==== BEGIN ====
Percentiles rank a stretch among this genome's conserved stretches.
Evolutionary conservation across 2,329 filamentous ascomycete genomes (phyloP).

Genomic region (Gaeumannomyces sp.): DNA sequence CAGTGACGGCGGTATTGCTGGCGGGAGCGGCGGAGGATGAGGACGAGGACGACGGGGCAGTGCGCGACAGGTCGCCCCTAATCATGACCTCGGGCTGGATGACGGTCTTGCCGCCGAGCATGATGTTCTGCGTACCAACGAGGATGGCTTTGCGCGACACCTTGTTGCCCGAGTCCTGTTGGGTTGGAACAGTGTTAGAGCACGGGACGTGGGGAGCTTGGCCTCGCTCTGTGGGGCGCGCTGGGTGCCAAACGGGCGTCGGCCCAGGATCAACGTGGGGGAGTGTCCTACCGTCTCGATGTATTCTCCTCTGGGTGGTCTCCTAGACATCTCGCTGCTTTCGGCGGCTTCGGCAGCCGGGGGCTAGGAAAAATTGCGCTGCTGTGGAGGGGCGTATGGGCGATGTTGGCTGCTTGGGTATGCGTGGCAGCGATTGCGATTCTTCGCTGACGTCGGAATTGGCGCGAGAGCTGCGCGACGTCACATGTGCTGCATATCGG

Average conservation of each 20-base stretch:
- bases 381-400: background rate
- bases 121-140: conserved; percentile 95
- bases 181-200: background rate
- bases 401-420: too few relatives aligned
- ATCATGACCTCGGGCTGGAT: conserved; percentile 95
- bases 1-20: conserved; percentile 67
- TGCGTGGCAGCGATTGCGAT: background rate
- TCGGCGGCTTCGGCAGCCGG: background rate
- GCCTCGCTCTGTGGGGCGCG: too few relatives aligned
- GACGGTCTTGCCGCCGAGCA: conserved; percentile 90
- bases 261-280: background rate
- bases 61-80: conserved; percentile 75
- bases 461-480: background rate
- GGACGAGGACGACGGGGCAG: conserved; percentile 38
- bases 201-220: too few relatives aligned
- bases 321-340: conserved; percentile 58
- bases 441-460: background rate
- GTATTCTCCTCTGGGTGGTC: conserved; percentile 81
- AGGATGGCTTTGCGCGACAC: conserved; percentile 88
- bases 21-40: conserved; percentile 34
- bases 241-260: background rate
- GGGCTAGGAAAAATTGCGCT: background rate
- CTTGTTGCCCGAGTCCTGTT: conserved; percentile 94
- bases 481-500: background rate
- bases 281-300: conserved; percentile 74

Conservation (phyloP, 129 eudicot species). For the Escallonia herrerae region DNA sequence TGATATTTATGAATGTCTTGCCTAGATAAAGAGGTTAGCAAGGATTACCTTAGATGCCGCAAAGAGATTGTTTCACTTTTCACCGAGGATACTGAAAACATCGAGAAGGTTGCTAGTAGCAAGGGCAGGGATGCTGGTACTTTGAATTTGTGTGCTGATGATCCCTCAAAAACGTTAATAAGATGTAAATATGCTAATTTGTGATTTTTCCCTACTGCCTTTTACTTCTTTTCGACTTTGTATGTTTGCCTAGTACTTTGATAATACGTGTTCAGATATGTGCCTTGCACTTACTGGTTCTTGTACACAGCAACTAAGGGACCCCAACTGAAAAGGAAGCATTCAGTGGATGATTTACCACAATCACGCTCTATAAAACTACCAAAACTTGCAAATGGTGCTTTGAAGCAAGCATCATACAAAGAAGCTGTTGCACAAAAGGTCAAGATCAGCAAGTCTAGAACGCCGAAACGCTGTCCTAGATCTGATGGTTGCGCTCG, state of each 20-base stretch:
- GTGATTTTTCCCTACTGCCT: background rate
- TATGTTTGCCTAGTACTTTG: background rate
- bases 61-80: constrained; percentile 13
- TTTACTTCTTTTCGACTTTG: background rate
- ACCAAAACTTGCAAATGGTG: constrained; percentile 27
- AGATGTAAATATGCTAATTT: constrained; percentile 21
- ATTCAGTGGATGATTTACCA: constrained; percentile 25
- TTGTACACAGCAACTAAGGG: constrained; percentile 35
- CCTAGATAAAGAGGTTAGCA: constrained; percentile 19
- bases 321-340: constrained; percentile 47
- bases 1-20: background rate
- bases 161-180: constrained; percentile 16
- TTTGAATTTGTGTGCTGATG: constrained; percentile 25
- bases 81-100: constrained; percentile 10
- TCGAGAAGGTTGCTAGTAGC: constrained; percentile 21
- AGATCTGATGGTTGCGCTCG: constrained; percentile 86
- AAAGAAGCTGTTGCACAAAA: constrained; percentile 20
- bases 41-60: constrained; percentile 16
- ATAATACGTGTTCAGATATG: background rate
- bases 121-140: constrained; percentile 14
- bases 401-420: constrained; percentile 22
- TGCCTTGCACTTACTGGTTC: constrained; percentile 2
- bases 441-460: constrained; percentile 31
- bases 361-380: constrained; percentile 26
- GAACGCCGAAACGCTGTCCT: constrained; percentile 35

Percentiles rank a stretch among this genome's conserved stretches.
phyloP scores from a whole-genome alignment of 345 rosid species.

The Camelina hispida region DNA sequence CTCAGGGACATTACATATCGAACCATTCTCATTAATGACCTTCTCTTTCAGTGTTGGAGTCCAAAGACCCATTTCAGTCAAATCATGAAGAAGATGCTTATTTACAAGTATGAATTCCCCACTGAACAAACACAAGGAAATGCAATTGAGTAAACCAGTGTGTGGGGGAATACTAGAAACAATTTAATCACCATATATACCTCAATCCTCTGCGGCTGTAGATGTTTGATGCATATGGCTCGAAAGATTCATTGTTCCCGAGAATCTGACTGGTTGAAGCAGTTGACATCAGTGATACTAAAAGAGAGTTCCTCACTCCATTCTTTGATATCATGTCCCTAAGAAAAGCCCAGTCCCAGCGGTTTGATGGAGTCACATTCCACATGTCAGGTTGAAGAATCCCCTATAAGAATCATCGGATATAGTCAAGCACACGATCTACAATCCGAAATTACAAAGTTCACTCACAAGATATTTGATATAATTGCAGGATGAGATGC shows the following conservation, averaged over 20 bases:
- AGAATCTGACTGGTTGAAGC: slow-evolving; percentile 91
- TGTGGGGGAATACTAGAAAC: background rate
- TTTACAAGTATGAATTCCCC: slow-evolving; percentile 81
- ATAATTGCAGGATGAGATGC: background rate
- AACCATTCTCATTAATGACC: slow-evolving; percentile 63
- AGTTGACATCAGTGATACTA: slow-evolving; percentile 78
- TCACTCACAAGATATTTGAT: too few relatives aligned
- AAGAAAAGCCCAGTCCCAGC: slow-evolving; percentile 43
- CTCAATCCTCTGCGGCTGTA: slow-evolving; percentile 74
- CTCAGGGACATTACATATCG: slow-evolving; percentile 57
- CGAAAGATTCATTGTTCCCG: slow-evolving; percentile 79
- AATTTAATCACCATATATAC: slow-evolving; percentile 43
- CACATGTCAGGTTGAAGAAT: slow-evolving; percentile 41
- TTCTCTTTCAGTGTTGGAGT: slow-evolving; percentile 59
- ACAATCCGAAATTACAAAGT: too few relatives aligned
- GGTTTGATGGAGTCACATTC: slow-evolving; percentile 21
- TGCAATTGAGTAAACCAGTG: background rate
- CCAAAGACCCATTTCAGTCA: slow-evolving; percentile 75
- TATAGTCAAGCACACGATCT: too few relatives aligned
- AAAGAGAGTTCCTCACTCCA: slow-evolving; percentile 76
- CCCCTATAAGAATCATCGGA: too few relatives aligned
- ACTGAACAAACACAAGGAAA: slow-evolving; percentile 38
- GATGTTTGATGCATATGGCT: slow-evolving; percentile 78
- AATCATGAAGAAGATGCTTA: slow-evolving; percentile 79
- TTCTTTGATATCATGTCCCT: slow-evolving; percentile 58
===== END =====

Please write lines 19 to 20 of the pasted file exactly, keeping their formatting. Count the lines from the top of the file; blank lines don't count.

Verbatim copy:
- bases 201-220: too few relatives aligned
- bases 321-340: conserved; percentile 58